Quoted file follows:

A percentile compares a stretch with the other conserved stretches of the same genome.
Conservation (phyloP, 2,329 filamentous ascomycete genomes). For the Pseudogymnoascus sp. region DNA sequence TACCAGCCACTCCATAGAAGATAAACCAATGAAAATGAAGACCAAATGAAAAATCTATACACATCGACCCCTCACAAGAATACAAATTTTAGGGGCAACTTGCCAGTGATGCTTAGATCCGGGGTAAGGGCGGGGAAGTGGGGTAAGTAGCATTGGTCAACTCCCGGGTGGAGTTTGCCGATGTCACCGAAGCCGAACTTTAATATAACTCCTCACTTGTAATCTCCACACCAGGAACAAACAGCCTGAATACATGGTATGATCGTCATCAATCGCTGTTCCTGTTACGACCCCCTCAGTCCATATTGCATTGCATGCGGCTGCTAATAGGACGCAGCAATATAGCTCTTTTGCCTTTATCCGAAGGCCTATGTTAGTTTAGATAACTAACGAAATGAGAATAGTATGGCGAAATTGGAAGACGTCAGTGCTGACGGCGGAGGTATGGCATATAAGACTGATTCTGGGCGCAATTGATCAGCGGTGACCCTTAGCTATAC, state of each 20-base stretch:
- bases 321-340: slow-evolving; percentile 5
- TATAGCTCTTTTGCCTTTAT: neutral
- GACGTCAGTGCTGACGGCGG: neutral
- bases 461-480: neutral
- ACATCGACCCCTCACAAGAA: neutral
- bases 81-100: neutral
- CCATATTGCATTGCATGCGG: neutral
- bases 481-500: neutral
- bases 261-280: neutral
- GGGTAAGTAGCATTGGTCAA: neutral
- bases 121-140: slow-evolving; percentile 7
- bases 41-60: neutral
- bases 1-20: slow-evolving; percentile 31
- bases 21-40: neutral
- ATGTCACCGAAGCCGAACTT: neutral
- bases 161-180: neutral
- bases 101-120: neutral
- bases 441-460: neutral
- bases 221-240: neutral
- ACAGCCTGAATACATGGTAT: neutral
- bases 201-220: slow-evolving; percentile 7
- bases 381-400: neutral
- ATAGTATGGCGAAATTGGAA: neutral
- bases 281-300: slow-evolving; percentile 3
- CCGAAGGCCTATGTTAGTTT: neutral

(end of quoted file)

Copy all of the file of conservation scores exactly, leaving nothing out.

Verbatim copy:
A percentile compares a stretch with the other conserved stretches of the same genome.
Conservation (phyloP, 2,329 filamentous ascomycete genomes). For the Pseudogymnoascus sp. region DNA sequence TACCAGCCACTCCATAGAAGATAAACCAATGAAAATGAAGACCAAATGAAAAATCTATACACATCGACCCCTCACAAGAATACAAATTTTAGGGGCAACTTGCCAGTGATGCTTAGATCCGGGGTAAGGGCGGGGAAGTGGGGTAAGTAGCATTGGTCAACTCCCGGGTGGAGTTTGCCGATGTCACCGAAGCCGAACTTTAATATAACTCCTCACTTGTAATCTCCACACCAGGAACAAACAGCCTGAATACATGGTATGATCGTCATCAATCGCTGTTCCTGTTACGACCCCCTCAGTCCATATTGCATTGCATGCGGCTGCTAATAGGACGCAGCAATATAGCTCTTTTGCCTTTATCCGAAGGCCTATGTTAGTTTAGATAACTAACGAAATGAGAATAGTATGGCGAAATTGGAAGACGTCAGTGCTGACGGCGGAGGTATGGCATATAAGACTGATTCTGGGCGCAATTGATCAGCGGTGACCCTTAGCTATAC, state of each 20-base stretch:
- bases 321-340: slow-evolving; percentile 5
- TATAGCTCTTTTGCCTTTAT: neutral
- GACGTCAGTGCTGACGGCGG: neutral
- bases 461-480: neutral
- ACATCGACCCCTCACAAGAA: neutral
- bases 81-100: neutral
- CCATATTGCATTGCATGCGG: neutral
- bases 481-500: neutral
- bases 261-280: neutral
- GGGTAAGTAGCATTGGTCAA: neutral
- bases 121-140: slow-evolving; percentile 7
- bases 41-60: neutral
- bases 1-20: slow-evolving; percentile 31
- bases 21-40: neutral
- ATGTCACCGAAGCCGAACTT: neutral
- bases 161-180: neutral
- bases 101-120: neutral
- bases 441-460: neutral
- bases 221-240: neutral
- ACAGCCTGAATACATGGTAT: neutral
- bases 201-220: slow-evolving; percentile 7
- bases 381-400: neutral
- ATAGTATGGCGAAATTGGAA: neutral
- bases 281-300: slow-evolving; percentile 3
- CCGAAGGCCTATGTTAGTTT: neutral